# Thevenine equivalent using loops

I'm trying to figure out the Thevenine resistance of this circuit using loops. Perhaps loops is the wrong way to go? I've made the circuit using a breadboard and found out that the answer should be $$\\frac{3R}{5}\$$. Using loops I get that

$$\V_S-IR-i_1R=0\$$ (1)

$$\i_1R-2i_2R=0 \Leftrightarrow i_1=2i_2\$$ (2)

And from looking at the current, I can see that $$\I=i_1+i_2=2i_2+i_2=3i_2\$$

Then I rewrite the first equation as

$$\V_S=(i_1+i_2)R+i_1R=2i_1R+i_2R \Leftrightarrow 2i_1+i_2=\frac{V_S}{R}=2(2i_2)+i_2=5i_2\$$

Solving for $$\i_2\$$, I get $$\i_2=\frac{V_S}{5R}\$$, and which gives me that

$$\I=3i_2=\frac{3V_S}{5R}\$$. Then using Ohms law, I get that $$\R_{eq}=\frac{5R}{3}\$$, which isn't correct.

Where do I go wrong? Is this an example where loops can't be used to determine the equivalent resistance?

• On a test, you might be asked to use a specific method, rather than your method-of-choice. In this case, if you only need $R_T$, then it might be wise to use Thevenin method of shorting $V_s$ and solve the resistor network. Otherwise, a hard-marker may give you grief. – glen_geek Oct 20 '18 at 14:47
• Turn the source to zero and you have a simple series/parallel connection of resistors. Easy. – Chu Oct 20 '18 at 23:23
• Thank you. This is the method that our teacher has tought us. But there are some cases where I'm not sure which to add first and the result ends up incorrect. Therefore I would like to have a more "reliable" way of calculating. I guess the way to add parallells and series are reliable as well, I just need to practice it more. – Derek K Oct 21 '18 at 10:17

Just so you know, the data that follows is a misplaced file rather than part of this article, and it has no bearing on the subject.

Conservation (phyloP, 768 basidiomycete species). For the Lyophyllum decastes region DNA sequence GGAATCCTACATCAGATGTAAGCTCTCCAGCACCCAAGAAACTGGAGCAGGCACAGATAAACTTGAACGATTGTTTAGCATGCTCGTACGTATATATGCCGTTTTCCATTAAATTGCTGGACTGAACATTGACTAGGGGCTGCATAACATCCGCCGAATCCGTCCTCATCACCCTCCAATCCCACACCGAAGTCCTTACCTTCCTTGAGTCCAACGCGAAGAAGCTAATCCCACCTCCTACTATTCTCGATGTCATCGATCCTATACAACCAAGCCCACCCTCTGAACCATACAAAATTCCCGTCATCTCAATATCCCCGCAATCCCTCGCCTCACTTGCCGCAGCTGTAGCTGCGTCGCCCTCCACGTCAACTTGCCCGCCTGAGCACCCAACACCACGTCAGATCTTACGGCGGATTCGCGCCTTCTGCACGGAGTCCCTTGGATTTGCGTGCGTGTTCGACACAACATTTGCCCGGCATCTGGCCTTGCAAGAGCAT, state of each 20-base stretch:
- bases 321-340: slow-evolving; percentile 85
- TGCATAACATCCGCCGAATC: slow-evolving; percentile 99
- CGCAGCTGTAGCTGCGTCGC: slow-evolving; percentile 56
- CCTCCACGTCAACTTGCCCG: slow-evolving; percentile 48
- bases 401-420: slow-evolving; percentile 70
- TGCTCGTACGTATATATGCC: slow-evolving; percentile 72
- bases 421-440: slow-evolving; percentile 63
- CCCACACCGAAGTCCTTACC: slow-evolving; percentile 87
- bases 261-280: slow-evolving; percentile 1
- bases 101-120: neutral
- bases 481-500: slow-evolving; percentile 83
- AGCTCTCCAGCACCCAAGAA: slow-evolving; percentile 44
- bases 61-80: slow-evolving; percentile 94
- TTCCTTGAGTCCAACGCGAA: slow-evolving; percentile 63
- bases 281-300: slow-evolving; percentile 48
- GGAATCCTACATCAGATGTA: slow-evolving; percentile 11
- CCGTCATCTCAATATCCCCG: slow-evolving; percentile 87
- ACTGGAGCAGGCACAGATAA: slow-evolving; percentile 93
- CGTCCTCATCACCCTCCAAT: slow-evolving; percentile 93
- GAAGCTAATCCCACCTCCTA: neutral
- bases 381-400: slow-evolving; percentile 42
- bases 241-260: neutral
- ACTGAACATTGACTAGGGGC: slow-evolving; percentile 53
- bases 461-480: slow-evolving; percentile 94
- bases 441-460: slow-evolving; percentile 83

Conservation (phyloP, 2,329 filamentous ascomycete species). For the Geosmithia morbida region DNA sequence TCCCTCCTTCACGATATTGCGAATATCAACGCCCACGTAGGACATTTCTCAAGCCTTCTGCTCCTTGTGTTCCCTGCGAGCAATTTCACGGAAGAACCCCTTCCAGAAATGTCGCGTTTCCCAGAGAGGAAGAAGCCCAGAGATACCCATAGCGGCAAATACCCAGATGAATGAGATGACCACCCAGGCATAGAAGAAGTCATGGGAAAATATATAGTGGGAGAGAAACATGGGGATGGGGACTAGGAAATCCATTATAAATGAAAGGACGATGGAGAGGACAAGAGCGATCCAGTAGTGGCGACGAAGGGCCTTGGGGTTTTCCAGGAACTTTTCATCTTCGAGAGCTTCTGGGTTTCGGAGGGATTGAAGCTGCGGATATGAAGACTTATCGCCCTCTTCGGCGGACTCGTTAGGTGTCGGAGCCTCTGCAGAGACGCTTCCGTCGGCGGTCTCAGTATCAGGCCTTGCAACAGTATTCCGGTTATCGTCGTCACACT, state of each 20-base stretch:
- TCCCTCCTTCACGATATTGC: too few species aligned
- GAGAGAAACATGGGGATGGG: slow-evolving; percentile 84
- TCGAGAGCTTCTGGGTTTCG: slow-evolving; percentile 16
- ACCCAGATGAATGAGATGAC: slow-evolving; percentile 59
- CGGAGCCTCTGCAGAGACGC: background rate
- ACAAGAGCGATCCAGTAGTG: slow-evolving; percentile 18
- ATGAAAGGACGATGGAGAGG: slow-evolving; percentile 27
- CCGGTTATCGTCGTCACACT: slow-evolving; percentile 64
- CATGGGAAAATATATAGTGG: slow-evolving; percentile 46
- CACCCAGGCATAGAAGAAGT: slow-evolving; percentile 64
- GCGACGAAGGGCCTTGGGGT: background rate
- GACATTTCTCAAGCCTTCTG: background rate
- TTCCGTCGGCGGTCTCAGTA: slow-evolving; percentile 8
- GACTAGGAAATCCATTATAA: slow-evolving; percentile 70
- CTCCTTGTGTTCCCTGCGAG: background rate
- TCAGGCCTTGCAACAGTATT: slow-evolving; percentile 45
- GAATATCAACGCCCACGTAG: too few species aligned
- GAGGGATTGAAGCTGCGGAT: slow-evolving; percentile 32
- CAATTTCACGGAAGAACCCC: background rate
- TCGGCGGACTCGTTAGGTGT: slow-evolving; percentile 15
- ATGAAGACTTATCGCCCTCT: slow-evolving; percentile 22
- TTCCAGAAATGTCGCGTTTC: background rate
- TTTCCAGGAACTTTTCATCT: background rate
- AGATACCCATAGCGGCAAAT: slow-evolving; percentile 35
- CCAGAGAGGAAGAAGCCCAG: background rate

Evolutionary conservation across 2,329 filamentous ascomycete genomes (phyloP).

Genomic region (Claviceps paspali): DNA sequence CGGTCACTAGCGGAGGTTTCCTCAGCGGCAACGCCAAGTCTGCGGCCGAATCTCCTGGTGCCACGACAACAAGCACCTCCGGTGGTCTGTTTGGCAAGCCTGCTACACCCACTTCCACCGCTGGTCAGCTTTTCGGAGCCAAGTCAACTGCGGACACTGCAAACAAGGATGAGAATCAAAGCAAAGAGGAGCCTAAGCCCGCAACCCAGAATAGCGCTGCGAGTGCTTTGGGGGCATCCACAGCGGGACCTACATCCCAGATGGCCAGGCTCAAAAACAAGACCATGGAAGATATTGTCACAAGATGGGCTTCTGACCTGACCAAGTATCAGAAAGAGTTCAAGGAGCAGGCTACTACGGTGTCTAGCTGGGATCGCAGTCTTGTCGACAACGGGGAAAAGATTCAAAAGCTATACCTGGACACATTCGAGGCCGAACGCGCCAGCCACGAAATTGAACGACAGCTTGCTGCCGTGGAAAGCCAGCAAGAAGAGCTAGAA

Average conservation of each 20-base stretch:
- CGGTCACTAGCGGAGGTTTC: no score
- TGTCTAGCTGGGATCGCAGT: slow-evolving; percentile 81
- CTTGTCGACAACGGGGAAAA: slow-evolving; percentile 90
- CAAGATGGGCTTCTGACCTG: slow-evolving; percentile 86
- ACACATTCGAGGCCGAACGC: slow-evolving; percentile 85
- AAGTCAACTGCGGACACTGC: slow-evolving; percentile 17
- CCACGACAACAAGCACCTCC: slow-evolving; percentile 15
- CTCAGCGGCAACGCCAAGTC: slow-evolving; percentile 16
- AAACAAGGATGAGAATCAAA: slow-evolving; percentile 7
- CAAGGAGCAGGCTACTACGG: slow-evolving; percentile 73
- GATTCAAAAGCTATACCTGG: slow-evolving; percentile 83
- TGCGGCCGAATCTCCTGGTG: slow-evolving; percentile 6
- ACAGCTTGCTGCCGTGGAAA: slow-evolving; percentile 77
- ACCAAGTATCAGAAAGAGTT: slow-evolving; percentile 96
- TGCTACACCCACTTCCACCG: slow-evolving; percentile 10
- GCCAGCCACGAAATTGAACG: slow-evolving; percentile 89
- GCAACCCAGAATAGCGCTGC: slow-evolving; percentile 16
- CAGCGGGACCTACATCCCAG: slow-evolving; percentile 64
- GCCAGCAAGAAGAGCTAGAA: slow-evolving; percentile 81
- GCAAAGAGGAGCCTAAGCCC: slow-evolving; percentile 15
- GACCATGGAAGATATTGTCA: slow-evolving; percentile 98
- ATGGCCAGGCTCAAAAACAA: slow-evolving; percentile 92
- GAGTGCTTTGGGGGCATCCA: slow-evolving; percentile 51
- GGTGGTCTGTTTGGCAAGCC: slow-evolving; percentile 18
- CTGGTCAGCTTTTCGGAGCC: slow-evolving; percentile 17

Everything is correct and your loops method work.

The current $$\I = \frac{3 V_S}{5 R}\$$ therefore the $$\R_{Th}\$$ resistane is:

$$R_{Th} = \frac{V_S}{I} = \frac{V_S}{\frac{3 V_S}{5 R}} = \frac{V_S}{1} \cdot \frac{5R}{3V_S} = \frac{5R}{3}$$

Ans this is the resistance seen from the input voltage source point of view

And this is what you have found because you solve for the $$\I\$$ current (drawn from the voltage source).

But we can also find the resistance seen between $$\A\$$ and $$\B\$$ terminals: $$\R_{th} = (0.5R+R)||R = 1.5R||R = 0.6R\$$

But this resistance can be found as I have shown here:

Why is the voltage of a capacitor equal to the voltage of a battery connected it?

• Thank you, but trying this out on the breadboard and on a simulator shows that that is incorrect. The correct answer should be $\frac{3R}{5}$ – Derek K Oct 21 '18 at 10:18
• You have to distinguish on which resistance you are talking about? See my update answer. – G36 Oct 21 '18 at 10:40